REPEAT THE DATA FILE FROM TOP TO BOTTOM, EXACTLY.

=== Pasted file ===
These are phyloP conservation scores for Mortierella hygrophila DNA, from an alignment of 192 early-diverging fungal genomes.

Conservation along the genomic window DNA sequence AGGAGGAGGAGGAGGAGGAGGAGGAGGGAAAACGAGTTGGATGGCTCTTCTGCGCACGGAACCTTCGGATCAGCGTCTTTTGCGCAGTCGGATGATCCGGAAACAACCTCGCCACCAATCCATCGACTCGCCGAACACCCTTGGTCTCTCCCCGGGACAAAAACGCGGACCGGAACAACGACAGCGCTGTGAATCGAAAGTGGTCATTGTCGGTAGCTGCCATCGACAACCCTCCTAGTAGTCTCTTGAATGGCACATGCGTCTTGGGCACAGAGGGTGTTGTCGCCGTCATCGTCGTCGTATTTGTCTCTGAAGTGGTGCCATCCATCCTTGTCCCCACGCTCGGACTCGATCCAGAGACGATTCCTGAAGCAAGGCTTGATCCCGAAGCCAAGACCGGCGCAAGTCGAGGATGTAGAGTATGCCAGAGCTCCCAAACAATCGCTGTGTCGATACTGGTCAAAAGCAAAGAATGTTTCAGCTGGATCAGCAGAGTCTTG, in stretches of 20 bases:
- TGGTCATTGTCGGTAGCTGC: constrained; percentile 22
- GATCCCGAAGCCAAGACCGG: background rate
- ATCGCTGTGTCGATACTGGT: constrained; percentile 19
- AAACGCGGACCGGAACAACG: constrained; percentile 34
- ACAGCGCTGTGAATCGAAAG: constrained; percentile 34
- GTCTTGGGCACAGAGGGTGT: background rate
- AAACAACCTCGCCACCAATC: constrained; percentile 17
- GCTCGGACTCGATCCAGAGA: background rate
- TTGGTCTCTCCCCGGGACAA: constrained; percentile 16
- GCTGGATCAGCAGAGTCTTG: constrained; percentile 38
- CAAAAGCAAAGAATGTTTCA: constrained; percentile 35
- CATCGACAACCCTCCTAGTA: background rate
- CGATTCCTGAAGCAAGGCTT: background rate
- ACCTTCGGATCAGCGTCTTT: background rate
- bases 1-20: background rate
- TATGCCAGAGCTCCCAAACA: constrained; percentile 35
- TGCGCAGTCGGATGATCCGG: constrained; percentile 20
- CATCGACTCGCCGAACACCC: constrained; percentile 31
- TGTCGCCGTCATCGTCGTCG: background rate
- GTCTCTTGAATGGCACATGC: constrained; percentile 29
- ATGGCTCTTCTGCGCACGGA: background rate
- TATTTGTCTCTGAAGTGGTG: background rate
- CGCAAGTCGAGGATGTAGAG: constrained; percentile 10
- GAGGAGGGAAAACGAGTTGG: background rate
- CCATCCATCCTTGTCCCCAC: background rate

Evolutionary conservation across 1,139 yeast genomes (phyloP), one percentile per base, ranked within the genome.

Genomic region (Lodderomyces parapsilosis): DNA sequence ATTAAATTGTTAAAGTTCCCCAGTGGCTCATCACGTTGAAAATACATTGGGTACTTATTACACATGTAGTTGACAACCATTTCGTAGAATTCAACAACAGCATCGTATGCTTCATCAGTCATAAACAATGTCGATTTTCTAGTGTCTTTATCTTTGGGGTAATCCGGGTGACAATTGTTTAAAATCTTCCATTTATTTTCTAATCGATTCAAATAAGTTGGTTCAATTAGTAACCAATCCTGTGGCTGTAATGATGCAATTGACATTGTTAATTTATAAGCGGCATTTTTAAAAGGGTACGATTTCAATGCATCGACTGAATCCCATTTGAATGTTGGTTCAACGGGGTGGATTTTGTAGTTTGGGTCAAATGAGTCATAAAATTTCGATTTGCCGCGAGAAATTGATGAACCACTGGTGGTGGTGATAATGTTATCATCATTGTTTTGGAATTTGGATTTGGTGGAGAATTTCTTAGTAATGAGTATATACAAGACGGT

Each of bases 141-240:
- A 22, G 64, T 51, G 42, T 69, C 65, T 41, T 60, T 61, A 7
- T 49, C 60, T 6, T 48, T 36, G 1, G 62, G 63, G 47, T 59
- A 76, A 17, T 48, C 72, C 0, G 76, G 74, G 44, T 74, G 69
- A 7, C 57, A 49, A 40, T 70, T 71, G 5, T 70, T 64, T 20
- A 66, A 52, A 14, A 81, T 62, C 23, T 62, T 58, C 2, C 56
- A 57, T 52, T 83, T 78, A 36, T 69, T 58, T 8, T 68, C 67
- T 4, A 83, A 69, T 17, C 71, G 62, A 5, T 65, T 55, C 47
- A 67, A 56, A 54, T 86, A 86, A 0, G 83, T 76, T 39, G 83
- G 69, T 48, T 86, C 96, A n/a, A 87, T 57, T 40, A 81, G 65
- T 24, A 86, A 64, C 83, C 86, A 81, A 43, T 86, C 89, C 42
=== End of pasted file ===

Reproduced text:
These are phyloP conservation scores for Mortierella hygrophila DNA, from an alignment of 192 early-diverging fungal genomes.

Conservation along the genomic window DNA sequence AGGAGGAGGAGGAGGAGGAGGAGGAGGGAAAACGAGTTGGATGGCTCTTCTGCGCACGGAACCTTCGGATCAGCGTCTTTTGCGCAGTCGGATGATCCGGAAACAACCTCGCCACCAATCCATCGACTCGCCGAACACCCTTGGTCTCTCCCCGGGACAAAAACGCGGACCGGAACAACGACAGCGCTGTGAATCGAAAGTGGTCATTGTCGGTAGCTGCCATCGACAACCCTCCTAGTAGTCTCTTGAATGGCACATGCGTCTTGGGCACAGAGGGTGTTGTCGCCGTCATCGTCGTCGTATTTGTCTCTGAAGTGGTGCCATCCATCCTTGTCCCCACGCTCGGACTCGATCCAGAGACGATTCCTGAAGCAAGGCTTGATCCCGAAGCCAAGACCGGCGCAAGTCGAGGATGTAGAGTATGCCAGAGCTCCCAAACAATCGCTGTGTCGATACTGGTCAAAAGCAAAGAATGTTTCAGCTGGATCAGCAGAGTCTTG, in stretches of 20 bases:
- TGGTCATTGTCGGTAGCTGC: constrained; percentile 22
- GATCCCGAAGCCAAGACCGG: background rate
- ATCGCTGTGTCGATACTGGT: constrained; percentile 19
- AAACGCGGACCGGAACAACG: constrained; percentile 34
- ACAGCGCTGTGAATCGAAAG: constrained; percentile 34
- GTCTTGGGCACAGAGGGTGT: background rate
- AAACAACCTCGCCACCAATC: constrained; percentile 17
- GCTCGGACTCGATCCAGAGA: background rate
- TTGGTCTCTCCCCGGGACAA: constrained; percentile 16
- GCTGGATCAGCAGAGTCTTG: constrained; percentile 38
- CAAAAGCAAAGAATGTTTCA: constrained; percentile 35
- CATCGACAACCCTCCTAGTA: background rate
- CGATTCCTGAAGCAAGGCTT: background rate
- ACCTTCGGATCAGCGTCTTT: background rate
- bases 1-20: background rate
- TATGCCAGAGCTCCCAAACA: constrained; percentile 35
- TGCGCAGTCGGATGATCCGG: constrained; percentile 20
- CATCGACTCGCCGAACACCC: constrained; percentile 31
- TGTCGCCGTCATCGTCGTCG: background rate
- GTCTCTTGAATGGCACATGC: constrained; percentile 29
- ATGGCTCTTCTGCGCACGGA: background rate
- TATTTGTCTCTGAAGTGGTG: background rate
- CGCAAGTCGAGGATGTAGAG: constrained; percentile 10
- GAGGAGGGAAAACGAGTTGG: background rate
- CCATCCATCCTTGTCCCCAC: background rate

Evolutionary conservation across 1,139 yeast genomes (phyloP), one percentile per base, ranked within the genome.

Genomic region (Lodderomyces parapsilosis): DNA sequence ATTAAATTGTTAAAGTTCCCCAGTGGCTCATCACGTTGAAAATACATTGGGTACTTATTACACATGTAGTTGACAACCATTTCGTAGAATTCAACAACAGCATCGTATGCTTCATCAGTCATAAACAATGTCGATTTTCTAGTGTCTTTATCTTTGGGGTAATCCGGGTGACAATTGTTTAAAATCTTCCATTTATTTTCTAATCGATTCAAATAAGTTGGTTCAATTAGTAACCAATCCTGTGGCTGTAATGATGCAATTGACATTGTTAATTTATAAGCGGCATTTTTAAAAGGGTACGATTTCAATGCATCGACTGAATCCCATTTGAATGTTGGTTCAACGGGGTGGATTTTGTAGTTTGGGTCAAATGAGTCATAAAATTTCGATTTGCCGCGAGAAATTGATGAACCACTGGTGGTGGTGATAATGTTATCATCATTGTTTTGGAATTTGGATTTGGTGGAGAATTTCTTAGTAATGAGTATATACAAGACGGT

Each of bases 141-240:
- A 22, G 64, T 51, G 42, T 69, C 65, T 41, T 60, T 61, A 7
- T 49, C 60, T 6, T 48, T 36, G 1, G 62, G 63, G 47, T 59
- A 76, A 17, T 48, C 72, C 0, G 76, G 74, G 44, T 74, G 69
- A 7, C 57, A 49, A 40, T 70, T 71, G 5, T 70, T 64, T 20
- A 66, A 52, A 14, A 81, T 62, C 23, T 62, T 58, C 2, C 56
- A 57, T 52, T 83, T 78, A 36, T 69, T 58, T 8, T 68, C 67
- T 4, A 83, A 69, T 17, C 71, G 62, A 5, T 65, T 55, C 47
- A 67, A 56, A 54, T 86, A 86, A 0, G 83, T 76, T 39, G 83
- G 69, T 48, T 86, C 96, A n/a, A 87, T 57, T 40, A 81, G 65
- T 24, A 86, A 64, C 83, C 86, A 81, A 43, T 86, C 89, C 42